There is some evidence of a link between ADHD and bipolar disorder, the conditions have distinct features that you can usually identify.
A child or teen with bipolar disorder may behave irresponsibly, take risks and not think about the consequences, or have difficulty making and keeping friends. Older children and adolescents with undiagnosed bipolar disorder frequently use alcohol and drugs. If your child is using drugs or alcohol and having behavioral problems, you may want to schedule an evaluation to determine whether your child is suffering from a condition such as bipolar disorder.
In young children
Bipolar disorder in children may be different than in teens and adults. They may outgrow the disorder and no longer have this diagnosis later in life. In children younger than age 9, bipolar disorder frequently appears as depression or irritability. During a depressive episode, a young child may become withdrawn, have a short attention span, feel guilty for no reason, and have low energy that can last for hours, days, or weeks. Your child may throw temper tantrums, become easily frustrated, and become explosively angry. Irritability and temper tantrums can also be part of manic episodes.
In children, it can be difficult to tell the difference between a depressive and a manic episode, especially if cycles are rapid or symptoms of depression and mania occur together. Irritability may progress into severe, seizure-like temper tantrums when the child is told "no." A bipolar child may kick, bite, hit, and make hateful comments, including threats and curses. During tantrums, which may last for hours, a child may destroy property or become increasingly violent.
In older children and adolescents
During a manic episode, an older child or adolescent may have high energy levels and feelings of extreme happiness (euphoria). He or she may need less sleep and may talk rapidly and continuously. He or she may be aggressive and get into fights and may use sexual language when it is not appropriate or engage in risky sexual behavior. An adolescent with bipolar disorder may suffer consequences from manic behavior such as suspension from school, arrest as a result of fighting or drug use, or an unwanted pregnancy or sexually transmitted disease (STD) from unsafe sexual behavior.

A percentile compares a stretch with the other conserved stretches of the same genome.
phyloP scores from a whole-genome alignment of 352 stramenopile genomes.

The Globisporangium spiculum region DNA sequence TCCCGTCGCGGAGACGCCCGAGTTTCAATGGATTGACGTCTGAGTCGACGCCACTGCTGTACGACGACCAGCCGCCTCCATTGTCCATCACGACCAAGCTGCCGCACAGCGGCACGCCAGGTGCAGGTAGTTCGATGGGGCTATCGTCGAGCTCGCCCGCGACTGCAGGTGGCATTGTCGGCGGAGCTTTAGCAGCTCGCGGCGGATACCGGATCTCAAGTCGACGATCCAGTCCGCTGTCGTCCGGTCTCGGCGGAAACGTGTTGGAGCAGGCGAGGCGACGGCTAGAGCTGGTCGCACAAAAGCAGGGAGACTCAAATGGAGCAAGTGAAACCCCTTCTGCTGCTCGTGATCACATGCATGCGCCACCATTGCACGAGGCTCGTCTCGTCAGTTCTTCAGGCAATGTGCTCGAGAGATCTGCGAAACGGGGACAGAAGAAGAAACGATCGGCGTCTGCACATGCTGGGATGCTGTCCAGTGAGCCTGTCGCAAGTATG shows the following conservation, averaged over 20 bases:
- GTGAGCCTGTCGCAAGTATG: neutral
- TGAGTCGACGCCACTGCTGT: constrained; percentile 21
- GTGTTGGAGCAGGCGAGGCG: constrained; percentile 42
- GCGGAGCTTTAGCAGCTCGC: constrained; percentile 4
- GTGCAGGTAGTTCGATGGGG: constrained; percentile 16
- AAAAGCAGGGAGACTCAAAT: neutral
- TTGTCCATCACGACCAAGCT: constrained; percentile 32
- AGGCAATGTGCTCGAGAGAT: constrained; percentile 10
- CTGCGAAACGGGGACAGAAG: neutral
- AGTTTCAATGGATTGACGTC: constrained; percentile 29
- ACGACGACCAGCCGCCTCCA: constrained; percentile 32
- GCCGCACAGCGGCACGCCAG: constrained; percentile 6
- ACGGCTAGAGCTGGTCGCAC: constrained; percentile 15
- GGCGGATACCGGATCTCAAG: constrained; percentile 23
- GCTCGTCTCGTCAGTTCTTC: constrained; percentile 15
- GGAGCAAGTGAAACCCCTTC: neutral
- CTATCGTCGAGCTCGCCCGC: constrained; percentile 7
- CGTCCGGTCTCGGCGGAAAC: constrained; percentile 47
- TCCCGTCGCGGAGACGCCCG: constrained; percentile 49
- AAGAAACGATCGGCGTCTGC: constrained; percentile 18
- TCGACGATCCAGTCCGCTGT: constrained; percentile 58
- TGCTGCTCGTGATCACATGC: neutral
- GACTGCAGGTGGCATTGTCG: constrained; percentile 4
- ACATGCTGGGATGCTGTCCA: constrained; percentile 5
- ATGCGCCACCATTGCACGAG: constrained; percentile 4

During depressive episodes, an adolescent may become withdrawn or quiet, do poorly in school, and stop participating in activities he or she once enjoyed (such as quitting a sports team). Your adolescent may cry often, sleep too much, and feel that he or she doesn't belong. He or she may speak of death or suicide. You should take any threats of suicide seriously, because children with bipolar disorder have an increased risk of suicide.
Substance abuse in adolescents with bipolar disorder is common, and your child's health professional may recommend an evaluation for both substance abuse problems and bipolar disorder if your child appears to suffer from either condition.
Watch for the warning signs of suicide. These change with age. Warning signs of suicide in children and teens may include preoccupation with death or suicide or a recent breakup of a relationship.